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North Korean Hackers Move Onto Attacking Individuals After Exchanges Boost Security

North Korean hackers have reportedly carried out over 30 attacks on cryptocurrency users, according to a cybersecurity company.

The CEO of cybersecurity firm Cuvepia declared that his company detected over 30 attacks on crypto-bearing individuals probably carried out by North Korean hackers, English-language media site South China Morning Post reports Nov. 29.

Kwon Seok-Chul, the CEO of the aforementioned South Korean cybersecurity company, said that the new targets of the suspected North Korean cyberattacks “are just simple wallet users investing in cryptocurrency.” He then added that many cases probably haven’t been detected, and that there may have been well over 100 attacks.

As the article states, the “targeting of individuals holding virtual currencies such as Bitcoin (BTC) marks a departure from its previous methods.” As Cointelegraph reported this October, North Korea allegedly backed two cryptocurrency scams this year: hacks funded by the country reportedly comprise of 65% of all cryptocurrency stolen to date.

Simon Choi, founder of cyber warfare research company IssueMakersLab, attributes the shift towards attacking individuals to cybersecurity enhancements by exchanges and financial institutions:

“Direct attacks on exchanges have become harder, so hackers are thinking about alternatively going after individual users with weak security.”

Choi also said that most targets have been wealthy South Koreans since “they believe that if they target CEOs of wealthy firms and heads of organisations” then “they can take advantage of billions of won in virtual currencies.”

According to Luke McNamara, an analyst at cybersecurity company FireEye, “it’s possible from previous intrusions they’ve been able to collect information” about “people using these [cryptocurrency] exchanges.”

McNamara explained that “when they understand and know the targets” then “they are able to craft lures specific to those organisations or entities.” He added that this makes them “effective at what they are doing.”

As Cointelegraph reported, Kaspersky Labs claims that North Korean hacker collective Lazarus Group used the “first” macOS malware to hack a crypto exchange. Experts have also argued that North Korea increasingly uses cryptocurrencies to avoid U.S. sanctions.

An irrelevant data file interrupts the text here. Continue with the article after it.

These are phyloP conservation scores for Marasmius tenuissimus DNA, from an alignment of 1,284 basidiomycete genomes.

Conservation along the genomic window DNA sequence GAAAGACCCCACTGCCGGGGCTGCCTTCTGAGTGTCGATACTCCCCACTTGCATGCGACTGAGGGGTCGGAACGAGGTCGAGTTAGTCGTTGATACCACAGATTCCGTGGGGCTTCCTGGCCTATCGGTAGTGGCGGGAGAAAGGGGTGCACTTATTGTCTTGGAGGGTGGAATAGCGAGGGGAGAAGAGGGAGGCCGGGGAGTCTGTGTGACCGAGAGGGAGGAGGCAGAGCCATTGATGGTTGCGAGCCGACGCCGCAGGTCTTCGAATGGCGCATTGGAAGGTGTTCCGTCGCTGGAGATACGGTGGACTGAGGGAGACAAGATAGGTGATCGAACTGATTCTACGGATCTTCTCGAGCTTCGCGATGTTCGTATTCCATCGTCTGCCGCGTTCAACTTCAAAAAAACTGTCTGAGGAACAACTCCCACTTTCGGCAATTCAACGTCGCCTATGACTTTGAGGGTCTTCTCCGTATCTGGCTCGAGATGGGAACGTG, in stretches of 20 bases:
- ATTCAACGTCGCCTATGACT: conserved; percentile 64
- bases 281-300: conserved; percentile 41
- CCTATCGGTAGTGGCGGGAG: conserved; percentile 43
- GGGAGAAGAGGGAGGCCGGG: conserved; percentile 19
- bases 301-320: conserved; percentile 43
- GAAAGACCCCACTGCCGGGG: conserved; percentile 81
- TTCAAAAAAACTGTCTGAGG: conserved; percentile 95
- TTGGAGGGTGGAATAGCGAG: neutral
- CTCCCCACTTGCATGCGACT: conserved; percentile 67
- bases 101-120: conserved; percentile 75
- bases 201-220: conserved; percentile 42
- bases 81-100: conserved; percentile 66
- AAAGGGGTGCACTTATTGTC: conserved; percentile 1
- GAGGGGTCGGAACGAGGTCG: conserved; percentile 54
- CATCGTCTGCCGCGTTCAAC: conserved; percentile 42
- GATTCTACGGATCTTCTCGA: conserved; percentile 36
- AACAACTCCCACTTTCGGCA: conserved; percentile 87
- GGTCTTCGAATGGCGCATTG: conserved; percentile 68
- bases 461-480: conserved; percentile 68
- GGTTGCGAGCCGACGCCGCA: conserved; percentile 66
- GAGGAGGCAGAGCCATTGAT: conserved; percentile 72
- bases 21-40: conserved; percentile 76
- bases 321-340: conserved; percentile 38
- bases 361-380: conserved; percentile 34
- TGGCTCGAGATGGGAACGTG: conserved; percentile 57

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Crypto Exchange Hacks in Review: Proactive Steps and Expert Advice

Has the cryptocurrency exchange which you typically trade on already been hacked? If not yet, this is highly possible. Centralized exchanges, which Vitalik Buterin wished would “burn in hell,” can manipulate users’ funds and face regular attacks, while decentralized ones seem to have not yet found a balanced compromise between security and usability. At the same time, the experience of traditional banks in ensuring cybersecurity is still not in demand within the crypto industry, which leads to users’ millions of dollars theft or data breach, like in an incident happened to Atlas Quantum account owners on Aug. 25.

The top five attacks on crypto exchanges are well known to traders and studied by cybersecurity specialists around the world. The list is headed by Mt. Gox, which has recently started accepting refunding claims of the traders affected by the hack.

Mt. Gox

Country: US
Founders: Jed McCaleb, Mark Karpeles
Funds stolen: 1.35 million BTC

Mt. Gox was first hacked in 2011, and then in 2014. The hackers compromised the account belonging to an auditor of the exchange. In the first case, 500,000 BTC — equivalent to $8.75 million — were stolen from the accounts and from the depository as a result of the exchange’s database being hacked. In the second case, attackers managed to withdraw much more — 850,000 BTC.

Civil investigators, unfamiliar with the subtleties of the cryptocurrency industry, were able to confirm the movement of only 200,000 BTC, which hackers transferred to their wallet by altering a nominal value of one Bitcoin to one cent. What happened to the rest of the assets is still unknown. The exchange terminated its operation in February 2014, resulting in three powerful blows to the Bitcoin exchange rate. Thus, in 2011, the cryptocurrency price fell from $32 to several cents; in 2014, from $720 to $550; and in 2018, Mt. Gox arbitration manager Nobuaki Kobayashi sold a total of 35,841 BTC in the falling market, accelerating its further fall. Recent activities of Mt. Gox administration infuriated the deceived users, who demanded to “just give the people their money in BTC!”

Protection advice

Protection advice

Some cryptocurrency exchanges strengthen their defences by working with trustworthy security auditors who have proven hack-proofing expertise and white hat skills. They prefer to work with one contractor in relation to audits, DDoS mitigation, scans and site updates.

This minimizes the risk of audit-related vulnerability and access to stored funds falling into the wrong hands. For higher protection, additional banking tools are used — such as segregated master wallets, cold storage, layers of withdrawal authorization, IP address verification and email confirmation, two factor authentication (2FA) login and a crypto debit card, which can all be used to verify payments and user logins to the exchange.

iBitt COO Chris Schwarzenbach shared with Cointelegraph that the highest level of cybersecurity is only possible with a centralized exchange service, which has the development resources, security team, hidden servers and responsive control necessary to run military-grade security for a crypto exchange.


Country: US
Founder: Roman Shtylman
Funds stolen: 24,000 BTC